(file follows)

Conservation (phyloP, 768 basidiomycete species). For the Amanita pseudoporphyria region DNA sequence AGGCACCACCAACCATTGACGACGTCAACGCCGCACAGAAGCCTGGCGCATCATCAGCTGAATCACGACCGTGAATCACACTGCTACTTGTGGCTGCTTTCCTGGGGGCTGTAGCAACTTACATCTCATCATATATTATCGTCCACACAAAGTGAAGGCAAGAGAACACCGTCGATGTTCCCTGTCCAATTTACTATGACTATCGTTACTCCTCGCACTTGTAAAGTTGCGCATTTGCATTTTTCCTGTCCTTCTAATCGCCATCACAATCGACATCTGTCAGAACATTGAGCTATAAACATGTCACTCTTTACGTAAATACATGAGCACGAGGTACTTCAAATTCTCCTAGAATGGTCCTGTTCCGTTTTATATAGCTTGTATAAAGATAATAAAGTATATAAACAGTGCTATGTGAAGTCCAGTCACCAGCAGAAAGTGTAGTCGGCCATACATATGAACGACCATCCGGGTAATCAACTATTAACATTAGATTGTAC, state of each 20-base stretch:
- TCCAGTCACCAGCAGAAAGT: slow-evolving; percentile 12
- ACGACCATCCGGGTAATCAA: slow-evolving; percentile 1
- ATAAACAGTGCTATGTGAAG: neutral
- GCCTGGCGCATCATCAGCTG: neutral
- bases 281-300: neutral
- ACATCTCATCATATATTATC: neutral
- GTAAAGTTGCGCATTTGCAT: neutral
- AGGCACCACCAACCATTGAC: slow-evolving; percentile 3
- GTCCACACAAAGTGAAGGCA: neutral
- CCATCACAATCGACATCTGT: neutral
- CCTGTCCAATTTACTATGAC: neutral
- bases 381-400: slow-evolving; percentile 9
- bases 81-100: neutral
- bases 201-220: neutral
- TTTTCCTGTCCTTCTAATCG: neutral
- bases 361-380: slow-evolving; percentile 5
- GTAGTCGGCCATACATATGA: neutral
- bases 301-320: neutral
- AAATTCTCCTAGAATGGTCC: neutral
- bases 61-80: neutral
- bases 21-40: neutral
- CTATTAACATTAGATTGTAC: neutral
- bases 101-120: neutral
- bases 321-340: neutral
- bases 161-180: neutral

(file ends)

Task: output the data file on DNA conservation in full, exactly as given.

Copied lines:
Conservation (phyloP, 768 basidiomycete species). For the Amanita pseudoporphyria region DNA sequence AGGCACCACCAACCATTGACGACGTCAACGCCGCACAGAAGCCTGGCGCATCATCAGCTGAATCACGACCGTGAATCACACTGCTACTTGTGGCTGCTTTCCTGGGGGCTGTAGCAACTTACATCTCATCATATATTATCGTCCACACAAAGTGAAGGCAAGAGAACACCGTCGATGTTCCCTGTCCAATTTACTATGACTATCGTTACTCCTCGCACTTGTAAAGTTGCGCATTTGCATTTTTCCTGTCCTTCTAATCGCCATCACAATCGACATCTGTCAGAACATTGAGCTATAAACATGTCACTCTTTACGTAAATACATGAGCACGAGGTACTTCAAATTCTCCTAGAATGGTCCTGTTCCGTTTTATATAGCTTGTATAAAGATAATAAAGTATATAAACAGTGCTATGTGAAGTCCAGTCACCAGCAGAAAGTGTAGTCGGCCATACATATGAACGACCATCCGGGTAATCAACTATTAACATTAGATTGTAC, state of each 20-base stretch:
- TCCAGTCACCAGCAGAAAGT: slow-evolving; percentile 12
- ACGACCATCCGGGTAATCAA: slow-evolving; percentile 1
- ATAAACAGTGCTATGTGAAG: neutral
- GCCTGGCGCATCATCAGCTG: neutral
- bases 281-300: neutral
- ACATCTCATCATATATTATC: neutral
- GTAAAGTTGCGCATTTGCAT: neutral
- AGGCACCACCAACCATTGAC: slow-evolving; percentile 3
- GTCCACACAAAGTGAAGGCA: neutral
- CCATCACAATCGACATCTGT: neutral
- CCTGTCCAATTTACTATGAC: neutral
- bases 381-400: slow-evolving; percentile 9
- bases 81-100: neutral
- bases 201-220: neutral
- TTTTCCTGTCCTTCTAATCG: neutral
- bases 361-380: slow-evolving; percentile 5
- GTAGTCGGCCATACATATGA: neutral
- bases 301-320: neutral
- AAATTCTCCTAGAATGGTCC: neutral
- bases 61-80: neutral
- bases 21-40: neutral
- CTATTAACATTAGATTGTAC: neutral
- bases 101-120: neutral
- bases 321-340: neutral
- bases 161-180: neutral